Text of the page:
Here’s a riddle:
Replacing 2.7 kloc C++ code with 3.6 kloc C code that does roughly the same results in a size reduction of WebAssembly- and x86/64-binaries by 60 to 70 KBytes.
The massive size reduction (up to 50% of the total size for simple demos) is both surprising and embarrasing, because I was priding myself that Oryol is already quite bloat-free (it’s even the whole point why Oryol exists).
With ‘traditional methods’ (described in this blog post: “10 simple diet tricks for asm.js” I was soon running into diminishing returns, and chopping off another 1 or 2 percent was already a pretty big success.
Seeing a 25% to 50% drop from a change that wasn’t even intended to reduce binary size was a pretty big surprise to put it mildly (I was actually expecting a slight size increase in the single-digit KByte range because there’s an additional translation happening for structs and enums during resource creation).
Now the question is of course: why does replacing 2.7 kloc fairly average looking C++ code with 3.6 kloc (also fairly average looking) C code result in dramatically less compiled code?
Bloaty McBloatface to the rescue! This only works on ELF and Mach-O object files or executables, but since the size reductions also happen in native executables that’s fine.
Among other things, bloaty can create a list of functions, sorted by the size they take up in an executable. And even more useful, it can create a diff view between 2 versions of the same executable:
VM SIZE FILE SIZE -------------- -------------- [NEW] +1.98Ki _sg_setup +1.98Ki [NEW] [NEW] +1.11Ki _sg_destroy_all_resources() +1.11Ki [NEW] [NEW] +912 _sg_begin_pass() +912 [NEW] [NEW] +816 Oryol::_priv::sokolGfxBackend::Setup() +816 [NEW] [NEW] +656 _sg_reset_state_cache() +656 [NEW] [NEW] +592 _sg_end_pass +592 [NEW] [NEW] +552 _sg_gl 0 [ = ] [NEW] +544 _sg_shutdown +544 [NEW] [NEW] +448 Oryol::ResourceLabelStack::Setup() +448 [NEW] ... [DEL] -896 Oryol::_priv::textureBase::Clear() -896 [DEL] [DEL] -912 Oryol::_priv::glRenderer::glRenderer() -912 [DEL] [DEL] -912 Oryol::_priv::glRenderer::setup() -912 [DEL] -51.7% -976 Oryol::Gfx::Setup() -976 -51.7% [DEL] -1.02Ki Oryol::Map<>::Erase() -1.02Ki [DEL] [DEL] -1.08Ki Oryol::_priv::glRenderer::beginPass() -1.08Ki [DEL] [DEL] -1.17Ki Oryol::_priv::gfxResourceContainer::setup() -1.17Ki [DEL] [DEL] -1.17Ki Oryol::_priv::meshBase::Clear() -1.17Ki [DEL] [DEL] -1.22Ki Oryol::_priv::gfxResourceContainer::discard() -1.22Ki [DEL] [DEL] -1.23Ki Oryol::ShaderSetup::programEntry::programEntry() -1.23Ki [DEL] -46.6% -1.27Ki Oryol::Array<>::Add<>() -1.27Ki -46.6% [DEL] -1.36Ki Oryol::_priv::gfxResourceContainer::destroyResource() -1.36Ki [DEL] [DEL] -1.45Ki Oryol::_priv::gfxResourceContainer::~gfxResourceContainer() -1.45Ki [DEL] [DEL] -1.45Ki Oryol::_priv::pipelineBase::Clear() -1.45Ki [DEL] [DEL] -1.50Ki Oryol::ShaderSetup::programEntry::operator=() -1.50Ki [DEL] [DEL] -1.66Ki Oryol::_priv::glShader::glShader() -1.66Ki [DEL] [DEL] -1.72Ki Oryol::StaticArray<>::operator=() -1.72Ki [DEL] -63.6% -1.83Ki Oryol::StaticArray<>::StaticArray() -1.83Ki -63.6% [DEL] -1.89Ki Oryol::Array<>::adjustCapacity() -1.89Ki [DEL] -3.0% -1.96Ki [__TEXT,__cstring] -1.96Ki -3.0% [DEL] -2.22Ki Oryol::_priv::shaderBase::Clear() -2.22Ki [DEL] -16.5% -2.81Ki [__TEXT] -2.81Ki -16.5% [DEL] -3.41Ki Oryol::_priv::glPipeline::glPipeline() -3.41Ki [DEL] [DEL] -4.72Ki Oryol::ResourcePool<>::Setup() -4.72Ki [DEL] -12.5% -8.00Ki [__LINKEDIT] -8.00Ki -12.8% -17.1% -52.0Ki TOTAL -52.0Ki -17.7%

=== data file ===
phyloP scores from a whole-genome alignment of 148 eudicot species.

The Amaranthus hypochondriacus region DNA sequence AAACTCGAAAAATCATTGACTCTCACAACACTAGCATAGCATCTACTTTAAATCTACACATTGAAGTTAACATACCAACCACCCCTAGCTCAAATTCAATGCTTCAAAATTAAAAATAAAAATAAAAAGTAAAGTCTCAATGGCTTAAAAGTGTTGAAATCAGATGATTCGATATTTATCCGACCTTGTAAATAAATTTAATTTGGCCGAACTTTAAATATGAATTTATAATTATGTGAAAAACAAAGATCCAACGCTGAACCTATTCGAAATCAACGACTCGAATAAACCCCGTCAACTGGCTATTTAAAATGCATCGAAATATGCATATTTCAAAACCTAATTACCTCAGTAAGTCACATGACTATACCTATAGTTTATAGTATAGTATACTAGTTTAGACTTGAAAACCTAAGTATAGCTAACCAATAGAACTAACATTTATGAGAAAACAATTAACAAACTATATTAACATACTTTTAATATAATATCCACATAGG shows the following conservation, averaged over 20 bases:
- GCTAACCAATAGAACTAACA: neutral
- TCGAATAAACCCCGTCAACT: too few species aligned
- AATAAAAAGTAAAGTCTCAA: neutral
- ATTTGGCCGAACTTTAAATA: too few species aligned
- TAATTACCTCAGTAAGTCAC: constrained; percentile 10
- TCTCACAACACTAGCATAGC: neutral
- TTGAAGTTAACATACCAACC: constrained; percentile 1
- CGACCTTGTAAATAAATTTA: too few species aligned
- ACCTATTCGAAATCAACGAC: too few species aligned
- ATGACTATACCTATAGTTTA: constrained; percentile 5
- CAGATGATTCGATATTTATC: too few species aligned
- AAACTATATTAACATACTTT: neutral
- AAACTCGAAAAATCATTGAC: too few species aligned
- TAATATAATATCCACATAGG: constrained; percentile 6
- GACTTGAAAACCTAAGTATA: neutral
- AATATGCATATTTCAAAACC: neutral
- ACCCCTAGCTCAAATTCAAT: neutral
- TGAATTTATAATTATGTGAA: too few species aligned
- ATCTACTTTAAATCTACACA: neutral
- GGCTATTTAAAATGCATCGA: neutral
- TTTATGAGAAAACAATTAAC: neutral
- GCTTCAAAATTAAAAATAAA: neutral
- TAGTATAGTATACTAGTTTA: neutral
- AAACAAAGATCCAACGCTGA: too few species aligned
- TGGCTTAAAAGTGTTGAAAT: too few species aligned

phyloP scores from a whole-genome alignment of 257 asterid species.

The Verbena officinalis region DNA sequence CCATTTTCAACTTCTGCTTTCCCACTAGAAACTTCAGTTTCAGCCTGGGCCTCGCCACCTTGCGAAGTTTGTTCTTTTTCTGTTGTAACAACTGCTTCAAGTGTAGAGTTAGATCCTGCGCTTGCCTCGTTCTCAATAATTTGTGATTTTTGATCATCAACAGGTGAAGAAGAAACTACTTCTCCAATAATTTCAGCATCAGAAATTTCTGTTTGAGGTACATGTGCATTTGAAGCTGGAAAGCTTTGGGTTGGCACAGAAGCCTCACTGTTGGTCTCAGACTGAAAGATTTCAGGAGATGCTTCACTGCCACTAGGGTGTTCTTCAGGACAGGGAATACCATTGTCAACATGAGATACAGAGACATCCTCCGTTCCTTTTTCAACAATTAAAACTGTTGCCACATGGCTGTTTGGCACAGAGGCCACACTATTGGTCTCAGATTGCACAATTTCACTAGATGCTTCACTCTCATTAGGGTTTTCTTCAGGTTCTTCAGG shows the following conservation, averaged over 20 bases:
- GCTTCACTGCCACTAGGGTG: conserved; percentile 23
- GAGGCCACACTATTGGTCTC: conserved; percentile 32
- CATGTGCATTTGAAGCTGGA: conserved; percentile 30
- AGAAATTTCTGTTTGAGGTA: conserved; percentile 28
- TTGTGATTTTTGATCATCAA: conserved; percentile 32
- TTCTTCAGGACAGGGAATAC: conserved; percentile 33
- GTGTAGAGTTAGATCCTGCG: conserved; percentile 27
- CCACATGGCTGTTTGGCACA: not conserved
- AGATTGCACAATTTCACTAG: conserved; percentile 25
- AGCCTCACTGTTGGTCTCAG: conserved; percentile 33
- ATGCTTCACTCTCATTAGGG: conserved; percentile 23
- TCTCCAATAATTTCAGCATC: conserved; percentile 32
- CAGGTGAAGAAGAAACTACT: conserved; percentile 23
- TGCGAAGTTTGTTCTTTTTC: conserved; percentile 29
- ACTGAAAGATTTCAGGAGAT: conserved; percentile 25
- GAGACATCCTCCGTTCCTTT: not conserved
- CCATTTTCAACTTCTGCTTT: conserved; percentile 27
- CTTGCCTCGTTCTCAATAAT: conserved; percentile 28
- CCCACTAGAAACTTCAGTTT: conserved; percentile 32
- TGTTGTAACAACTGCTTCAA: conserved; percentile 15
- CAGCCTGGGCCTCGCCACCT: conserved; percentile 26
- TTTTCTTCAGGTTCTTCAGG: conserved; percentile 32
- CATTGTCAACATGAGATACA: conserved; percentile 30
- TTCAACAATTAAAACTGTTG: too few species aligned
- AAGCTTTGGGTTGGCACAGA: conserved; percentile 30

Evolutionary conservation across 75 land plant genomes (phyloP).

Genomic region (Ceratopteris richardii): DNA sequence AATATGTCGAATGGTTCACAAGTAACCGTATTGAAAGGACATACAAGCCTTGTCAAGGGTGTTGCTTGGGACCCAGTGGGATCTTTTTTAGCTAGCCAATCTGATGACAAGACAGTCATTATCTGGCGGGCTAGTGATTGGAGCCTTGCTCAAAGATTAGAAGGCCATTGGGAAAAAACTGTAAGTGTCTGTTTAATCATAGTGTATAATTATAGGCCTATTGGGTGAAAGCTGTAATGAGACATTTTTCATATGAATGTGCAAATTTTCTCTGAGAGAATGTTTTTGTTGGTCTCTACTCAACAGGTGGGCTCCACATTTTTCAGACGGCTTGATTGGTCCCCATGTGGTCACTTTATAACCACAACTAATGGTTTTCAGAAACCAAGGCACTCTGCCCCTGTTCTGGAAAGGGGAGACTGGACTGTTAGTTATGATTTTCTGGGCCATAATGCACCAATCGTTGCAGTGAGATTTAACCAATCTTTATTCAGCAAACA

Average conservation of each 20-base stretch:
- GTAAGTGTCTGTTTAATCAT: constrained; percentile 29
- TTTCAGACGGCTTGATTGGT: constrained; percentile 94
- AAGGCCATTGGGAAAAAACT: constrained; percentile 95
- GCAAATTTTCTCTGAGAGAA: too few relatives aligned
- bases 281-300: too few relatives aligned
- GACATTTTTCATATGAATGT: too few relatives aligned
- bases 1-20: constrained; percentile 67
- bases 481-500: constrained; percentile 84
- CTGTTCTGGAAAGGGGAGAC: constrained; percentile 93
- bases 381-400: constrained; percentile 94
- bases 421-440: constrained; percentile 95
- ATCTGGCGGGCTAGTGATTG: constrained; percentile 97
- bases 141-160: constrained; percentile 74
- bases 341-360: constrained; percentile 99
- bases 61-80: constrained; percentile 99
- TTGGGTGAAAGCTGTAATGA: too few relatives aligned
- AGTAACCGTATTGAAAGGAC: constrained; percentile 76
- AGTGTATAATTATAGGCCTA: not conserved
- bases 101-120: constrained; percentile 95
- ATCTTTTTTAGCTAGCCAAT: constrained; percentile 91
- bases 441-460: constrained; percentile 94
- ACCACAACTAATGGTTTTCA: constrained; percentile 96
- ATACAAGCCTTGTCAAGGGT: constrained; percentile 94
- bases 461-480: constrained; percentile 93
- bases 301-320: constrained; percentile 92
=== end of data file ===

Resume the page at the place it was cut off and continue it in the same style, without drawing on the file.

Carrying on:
This is a (shortened) diff-view of the ‘Clear’ sample, the most simple and smallest Oryol Gfx module sample).